Urban Architecture print a perfect home

Nick Myall
02 Jun 2016

A Home Design Challenge has invited architects and engineers to design a viable 3D printed house

WATG's innovative Urban Architecture Studio has won First Prize in the Freeform Home Design Challenge, a competition to design the world's first freeform 3D printed house.

The Freeform Home Design Challenge was conceived to invite architects, designers, engineers and artists from around the world to participate in an investigation of how 3D printing technologies can improve our built environment and lives today.

The challenge, commissioned by Branch Technology, was to design a 600-800 sq ft single-family home that would rethink traditional architectural aesthetics, ergonomics, construction, building systems, and structure from the ground up.

Branch Technology required participants to propose conceptual solutions for all aspects of the house. For example, the building envelope was to consider material applications, fenestration and structure. The interiors were to include a kitchen, bath, living area and one bedroom. In addition, building systems were to resolve mechanical, electrical, plumbing and lighting requirements while also allowing for passive solar design strategies.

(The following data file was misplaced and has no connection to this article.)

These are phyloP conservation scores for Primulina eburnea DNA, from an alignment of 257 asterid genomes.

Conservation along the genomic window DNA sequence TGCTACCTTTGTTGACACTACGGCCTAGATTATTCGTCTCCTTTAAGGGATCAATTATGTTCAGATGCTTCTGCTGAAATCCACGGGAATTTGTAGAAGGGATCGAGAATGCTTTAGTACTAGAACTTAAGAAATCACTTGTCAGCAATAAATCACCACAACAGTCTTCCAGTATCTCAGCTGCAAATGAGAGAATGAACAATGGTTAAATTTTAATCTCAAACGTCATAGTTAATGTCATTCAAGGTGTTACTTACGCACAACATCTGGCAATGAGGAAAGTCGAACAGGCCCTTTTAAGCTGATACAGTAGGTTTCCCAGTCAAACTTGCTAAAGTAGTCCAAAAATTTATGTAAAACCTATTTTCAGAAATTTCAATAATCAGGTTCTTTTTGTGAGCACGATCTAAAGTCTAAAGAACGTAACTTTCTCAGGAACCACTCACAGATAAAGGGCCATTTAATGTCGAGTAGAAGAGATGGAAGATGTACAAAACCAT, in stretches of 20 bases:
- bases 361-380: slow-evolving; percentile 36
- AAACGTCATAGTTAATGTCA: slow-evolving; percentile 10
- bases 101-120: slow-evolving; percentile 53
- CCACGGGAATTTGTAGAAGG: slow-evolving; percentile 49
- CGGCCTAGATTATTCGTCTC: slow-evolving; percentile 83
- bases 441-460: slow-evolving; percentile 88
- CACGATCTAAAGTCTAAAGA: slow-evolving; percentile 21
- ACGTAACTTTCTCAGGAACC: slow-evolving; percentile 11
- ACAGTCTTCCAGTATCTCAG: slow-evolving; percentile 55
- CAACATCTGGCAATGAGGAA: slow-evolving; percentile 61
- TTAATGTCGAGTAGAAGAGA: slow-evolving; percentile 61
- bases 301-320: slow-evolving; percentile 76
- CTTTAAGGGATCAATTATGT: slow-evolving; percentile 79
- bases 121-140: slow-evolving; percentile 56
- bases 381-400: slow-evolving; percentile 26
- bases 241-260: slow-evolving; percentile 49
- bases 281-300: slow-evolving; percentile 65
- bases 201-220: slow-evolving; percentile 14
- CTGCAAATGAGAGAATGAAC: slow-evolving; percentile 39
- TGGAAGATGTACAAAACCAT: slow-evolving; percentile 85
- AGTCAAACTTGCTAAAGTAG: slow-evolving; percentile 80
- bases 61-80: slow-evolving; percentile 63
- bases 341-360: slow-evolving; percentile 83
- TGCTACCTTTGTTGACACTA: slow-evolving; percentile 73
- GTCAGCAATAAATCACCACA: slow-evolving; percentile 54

WATG's Chicago-based team, consisting of Daniel Caven, Chris Hurst, Miguel Alvarez and Brent Watanabe, won with their unique design, 'Curve Appeal'. The proposal captures the potential for 3D printing to revolutionise design and construction. According to Branch Technology Founder, Platt Boyd, "Curve Appeal is a very thoughtful approach to the design of our first house.  It responds well to the site conditions, magnifies the possibilities of cellular fabrication and pushes the envelope of what is possible while still utilizing more economical methods for conventional building systems integration." 

The design of the house consists of two main components: an interior core and exterior skin. The open and light filled interior living spaces protect occupants from the elements via passive strategies while connecting them to the exterior spaces and nature itself. The exterior skin is derived from simple yet careful calculated archways that ultimately blends with the site leaving an organic presence.

The house is set to begin planning phases in Chattanooga, Tennessee at Branch Technology's lab and is expected to begin 3D printing in 2017.


Nick Myall

News Editor

Want to submit your project to World Architecture News?

Contact The Team